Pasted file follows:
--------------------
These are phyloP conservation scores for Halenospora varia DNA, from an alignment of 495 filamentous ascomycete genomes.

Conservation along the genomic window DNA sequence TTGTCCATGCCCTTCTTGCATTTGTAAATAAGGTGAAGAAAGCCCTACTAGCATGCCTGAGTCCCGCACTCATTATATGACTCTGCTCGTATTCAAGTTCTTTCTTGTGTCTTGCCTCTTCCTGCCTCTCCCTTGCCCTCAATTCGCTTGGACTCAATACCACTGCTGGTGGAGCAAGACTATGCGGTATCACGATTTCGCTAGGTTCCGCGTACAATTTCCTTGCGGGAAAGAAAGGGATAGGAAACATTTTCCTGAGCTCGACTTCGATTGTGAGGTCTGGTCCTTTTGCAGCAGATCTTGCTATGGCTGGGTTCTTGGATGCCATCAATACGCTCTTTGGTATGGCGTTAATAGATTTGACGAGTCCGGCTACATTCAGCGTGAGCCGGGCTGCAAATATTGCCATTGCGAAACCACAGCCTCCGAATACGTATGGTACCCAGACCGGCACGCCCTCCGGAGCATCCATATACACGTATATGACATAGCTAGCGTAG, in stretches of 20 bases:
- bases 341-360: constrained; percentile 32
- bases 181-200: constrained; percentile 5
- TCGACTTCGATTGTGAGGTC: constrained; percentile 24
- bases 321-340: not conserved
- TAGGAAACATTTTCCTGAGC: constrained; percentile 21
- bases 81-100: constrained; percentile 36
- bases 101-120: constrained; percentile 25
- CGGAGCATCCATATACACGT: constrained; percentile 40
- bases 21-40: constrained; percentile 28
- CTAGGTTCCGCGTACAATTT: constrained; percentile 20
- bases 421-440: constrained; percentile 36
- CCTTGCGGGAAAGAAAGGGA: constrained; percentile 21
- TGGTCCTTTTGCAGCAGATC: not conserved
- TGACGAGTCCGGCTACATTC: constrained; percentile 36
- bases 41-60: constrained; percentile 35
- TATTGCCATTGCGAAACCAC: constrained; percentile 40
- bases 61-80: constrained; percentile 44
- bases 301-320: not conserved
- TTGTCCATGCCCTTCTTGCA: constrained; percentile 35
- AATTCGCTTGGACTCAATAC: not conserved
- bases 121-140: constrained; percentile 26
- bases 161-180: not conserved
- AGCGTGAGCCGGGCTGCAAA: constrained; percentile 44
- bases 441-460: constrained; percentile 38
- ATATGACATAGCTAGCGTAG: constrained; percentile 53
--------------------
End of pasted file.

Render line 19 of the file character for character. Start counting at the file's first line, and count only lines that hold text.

- bases 61-80: constrained; percentile 44